A Response to “What Do We Do With The Art Of Monstrous Men?”

“Because the finishing is the part that makes the artist. The artist must be monster enough not just to start the work, but to complete it. And to commit all the little savageries that lie in between.” – Claire Dederer from, “What Do We Do With The Art Of Monstrous Men?”, in The Paris Review

Dederer’s piece, “What Do We Do With The Art Of Monstrous Men?” has been making the rounds online:

Here’s the TL;DR version:

  • Artists like Woody Allen and his ilk are monsters for what they’ve done to young women.
  • How does one appreciate their work knowing what they’ve done?
  • Audiences on social media publicly shame these guys because it makes them feel better about the monsters within themselves. They are able to say, “At least I’m not that guy over there.”
  • But creating art takes a kind of selfishness, so does that make artists monsters?
  • Does it make Dederer a monster, when she sets aside the work of motherhood to do the work of an artist?

Dederer uses Woody Allen as a primary example to this question, and I’ve never liked his work. I get bored watching his movies. I’ve always felt that his characters just like to hear themselves talk. So what if uses cinematic elements in brilliant ways? Why would that impress me, when his characters are so needy and self-involved?

And maybe I’ve never liked his work, because of who he is as a person. It takes a kind of insecurity, dysfunction, craving for power, and overall grossness to have an affair with your underage stepdaughter. Maybe those qualities make their way into his films, which is why they’re so distasteful to me. Works of art are laced with the personal lives of the artist and offers a glimpse into their world.

I know that I can’t appreciate Louis C.K.’S comedy as I once did. Now, it feels gross to be a spectator of his humor after the allegations made against him. I won’t be following his work – assuming he’s allowed to produce any shows – for some time, and that feels like the right thing to do.

It is so easy not to sexually harass someone. It is so easy not to rape, assault, or abuse women. Plenty of men do it every day, and they’ll do it again tomorrow. If you are an artist who can’t conduct yourself that way, perhaps someone needs to show you the exit. You’ve demonstrated that you cannot behave well around others, and you need to sort yourself out before you can be part of society again. That feels like the appropriate response to monstrous men.

And then there’s the other question that Dederer poses that is harder. Does being an artist make you a monster?

It takes a kind of selfishness to be an artist. Those of you at home who have an artist in your life, I bet you can name a few sacrifices that you’ve made for their sake: an hour here and an hour there watching the kids, being alone, missing them in social gatherings, bringing in a stable income, or just watching them space out and go to a different world that you have no access to. That is what Dederer means by “little savageries”. Even more horrifying sacrifice is the “pram in the hall” a specter for any writer who is also a mother.

Do those savageries make writers monsters?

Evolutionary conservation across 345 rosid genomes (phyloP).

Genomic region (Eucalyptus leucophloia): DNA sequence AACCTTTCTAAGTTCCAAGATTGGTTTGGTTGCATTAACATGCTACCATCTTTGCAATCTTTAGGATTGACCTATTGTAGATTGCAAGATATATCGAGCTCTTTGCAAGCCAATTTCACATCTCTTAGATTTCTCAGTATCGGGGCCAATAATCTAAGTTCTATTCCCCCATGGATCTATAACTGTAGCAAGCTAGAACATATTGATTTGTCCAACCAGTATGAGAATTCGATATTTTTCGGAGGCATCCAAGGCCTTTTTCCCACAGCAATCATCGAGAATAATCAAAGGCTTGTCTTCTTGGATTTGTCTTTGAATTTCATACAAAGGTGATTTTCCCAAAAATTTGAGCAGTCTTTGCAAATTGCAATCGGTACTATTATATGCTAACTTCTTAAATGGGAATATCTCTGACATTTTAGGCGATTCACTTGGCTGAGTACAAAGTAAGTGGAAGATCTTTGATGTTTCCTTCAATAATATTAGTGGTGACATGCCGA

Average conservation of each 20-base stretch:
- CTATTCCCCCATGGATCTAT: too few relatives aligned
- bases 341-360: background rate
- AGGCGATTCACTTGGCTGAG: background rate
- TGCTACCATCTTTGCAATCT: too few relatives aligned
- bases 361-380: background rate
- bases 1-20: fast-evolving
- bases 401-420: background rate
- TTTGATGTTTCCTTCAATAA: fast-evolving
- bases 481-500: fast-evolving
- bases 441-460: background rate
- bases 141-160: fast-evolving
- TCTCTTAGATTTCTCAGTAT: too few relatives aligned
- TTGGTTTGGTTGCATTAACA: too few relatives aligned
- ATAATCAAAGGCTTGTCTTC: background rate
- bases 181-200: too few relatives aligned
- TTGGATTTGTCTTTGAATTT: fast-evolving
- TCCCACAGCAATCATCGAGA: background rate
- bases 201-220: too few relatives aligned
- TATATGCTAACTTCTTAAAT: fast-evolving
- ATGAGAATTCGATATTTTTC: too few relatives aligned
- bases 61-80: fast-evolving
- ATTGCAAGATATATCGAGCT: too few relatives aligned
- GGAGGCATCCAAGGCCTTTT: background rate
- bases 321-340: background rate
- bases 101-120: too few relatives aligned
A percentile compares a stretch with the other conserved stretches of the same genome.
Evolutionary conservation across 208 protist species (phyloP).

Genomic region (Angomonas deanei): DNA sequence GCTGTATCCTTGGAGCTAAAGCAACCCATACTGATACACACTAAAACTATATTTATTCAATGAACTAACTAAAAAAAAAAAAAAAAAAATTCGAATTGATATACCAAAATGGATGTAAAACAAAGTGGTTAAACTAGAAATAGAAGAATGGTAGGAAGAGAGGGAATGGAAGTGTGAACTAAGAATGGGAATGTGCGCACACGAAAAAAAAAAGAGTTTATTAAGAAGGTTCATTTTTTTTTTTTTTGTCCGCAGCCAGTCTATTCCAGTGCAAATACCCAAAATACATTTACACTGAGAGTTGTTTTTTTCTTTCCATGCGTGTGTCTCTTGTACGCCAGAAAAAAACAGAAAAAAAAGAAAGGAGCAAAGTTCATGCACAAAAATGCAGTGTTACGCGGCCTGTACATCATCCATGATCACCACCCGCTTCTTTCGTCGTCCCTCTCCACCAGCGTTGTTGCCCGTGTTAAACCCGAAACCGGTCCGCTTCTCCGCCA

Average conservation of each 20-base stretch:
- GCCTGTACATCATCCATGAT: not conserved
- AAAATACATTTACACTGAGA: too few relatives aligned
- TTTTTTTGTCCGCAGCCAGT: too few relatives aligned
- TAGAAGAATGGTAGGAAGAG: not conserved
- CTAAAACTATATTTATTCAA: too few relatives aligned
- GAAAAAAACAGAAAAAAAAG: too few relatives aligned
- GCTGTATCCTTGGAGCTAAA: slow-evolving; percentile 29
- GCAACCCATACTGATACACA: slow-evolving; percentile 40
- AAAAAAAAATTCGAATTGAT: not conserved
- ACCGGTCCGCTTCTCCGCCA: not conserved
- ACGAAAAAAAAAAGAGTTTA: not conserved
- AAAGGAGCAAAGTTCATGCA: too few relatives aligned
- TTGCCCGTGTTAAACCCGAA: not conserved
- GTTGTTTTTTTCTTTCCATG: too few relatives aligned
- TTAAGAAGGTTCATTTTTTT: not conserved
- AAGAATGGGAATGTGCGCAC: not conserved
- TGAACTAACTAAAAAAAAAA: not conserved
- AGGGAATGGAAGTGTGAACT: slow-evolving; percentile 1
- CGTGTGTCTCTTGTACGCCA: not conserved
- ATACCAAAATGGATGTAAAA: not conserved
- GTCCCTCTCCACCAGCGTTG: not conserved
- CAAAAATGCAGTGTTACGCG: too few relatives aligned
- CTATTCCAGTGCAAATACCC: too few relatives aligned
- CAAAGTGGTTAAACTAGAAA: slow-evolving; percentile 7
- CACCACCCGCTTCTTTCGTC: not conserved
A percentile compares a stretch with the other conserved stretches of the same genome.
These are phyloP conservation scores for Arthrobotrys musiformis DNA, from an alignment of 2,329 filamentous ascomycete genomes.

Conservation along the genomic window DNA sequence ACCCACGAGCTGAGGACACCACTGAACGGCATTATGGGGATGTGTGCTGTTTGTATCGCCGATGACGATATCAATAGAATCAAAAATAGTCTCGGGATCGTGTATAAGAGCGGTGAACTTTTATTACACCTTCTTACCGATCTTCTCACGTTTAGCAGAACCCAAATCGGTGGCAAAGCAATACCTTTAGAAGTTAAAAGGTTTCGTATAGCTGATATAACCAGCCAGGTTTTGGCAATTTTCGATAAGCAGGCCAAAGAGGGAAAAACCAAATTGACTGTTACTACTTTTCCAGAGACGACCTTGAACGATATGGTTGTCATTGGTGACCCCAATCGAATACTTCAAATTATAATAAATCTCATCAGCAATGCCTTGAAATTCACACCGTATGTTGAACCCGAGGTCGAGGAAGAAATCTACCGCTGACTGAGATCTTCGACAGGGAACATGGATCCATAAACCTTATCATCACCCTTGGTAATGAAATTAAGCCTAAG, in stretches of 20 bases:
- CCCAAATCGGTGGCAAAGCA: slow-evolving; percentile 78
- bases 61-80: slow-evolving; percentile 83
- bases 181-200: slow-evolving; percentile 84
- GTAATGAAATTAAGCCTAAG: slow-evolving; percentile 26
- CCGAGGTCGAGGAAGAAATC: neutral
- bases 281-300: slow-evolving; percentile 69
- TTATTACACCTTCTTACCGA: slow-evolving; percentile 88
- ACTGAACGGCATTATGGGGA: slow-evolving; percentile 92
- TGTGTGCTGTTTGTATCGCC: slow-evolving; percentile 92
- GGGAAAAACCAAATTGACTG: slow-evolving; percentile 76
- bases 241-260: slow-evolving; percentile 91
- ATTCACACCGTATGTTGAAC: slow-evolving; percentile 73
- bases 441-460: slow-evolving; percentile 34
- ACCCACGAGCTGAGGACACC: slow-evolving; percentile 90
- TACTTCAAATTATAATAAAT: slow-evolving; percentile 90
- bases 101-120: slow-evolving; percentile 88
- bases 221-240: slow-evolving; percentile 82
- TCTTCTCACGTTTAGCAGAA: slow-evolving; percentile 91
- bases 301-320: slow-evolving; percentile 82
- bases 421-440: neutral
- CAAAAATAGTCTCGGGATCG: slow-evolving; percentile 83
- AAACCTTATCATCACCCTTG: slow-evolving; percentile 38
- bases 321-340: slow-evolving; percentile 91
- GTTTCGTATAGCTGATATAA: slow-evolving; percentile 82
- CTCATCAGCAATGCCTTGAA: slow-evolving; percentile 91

Creating art is important, but it’s not a matter of life or death. Objectively speaking, societies will not crumble and nobody will perish if artists stop doing their work. Nobody needs artists the way they need doctors, farmers, and engineers.

That’s not to say that nothing good or worthwhile comes from art. I count myself among the multitudes of children who were raised in an unstable home and found safety in books. Without those books, I would have been lost.

Being a reader made me studious and curious. It made me an honor student and sent me to college. It gave me something to work for. Reading taught me how to imagine a life I could create on my own. Reading showed me the way to an escape hatch.

How could it be monstrous to create something that relieves people of such loneliness and suffering? Or brings them joy? Or sparks their curiosity? Or gives them new perspective? How could that possibly be a monstrous thing?

To Dederer I say, the fact that you are asking the question is your conscience telling you how to tame that monster and find that balance between art and life. Art is vital but so is life. You can leave the pram in the hall, but at some point it needs your attention.

As I navigate the balance of art and life, I believe it is a greater sin to have this gift of storytelling and not use it. At times my gifts have fallen victim to the monster of depression, a gangrenous rot that is it’s own kind of death. Depression is the monster I fear the most. Making art is not a monster. Making art is a fight for life.

I have other monsters, too. It takes enormous effort to not let them run amok. My days are filled with activities and mental tricks to tame them, and I know I am a better artist for it. I don’t allow the monsters any freedom. They demand too much energy. I’d much rather put that energy into my art, so I can show someone else the escape hatch.

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One Comment Add yours

  1. There are SO many talented artists, writers, musicians, and photographers who have found it relatively easy to be decent people, that I no longer have to entertain or immerse myself in work by people who have hurt others. I don’t believe in censorship, but I do believe in making personal choices about where my attention goes. We all have our monsters, most of them self-destructive, but once we transgress against others, there should be consequences.

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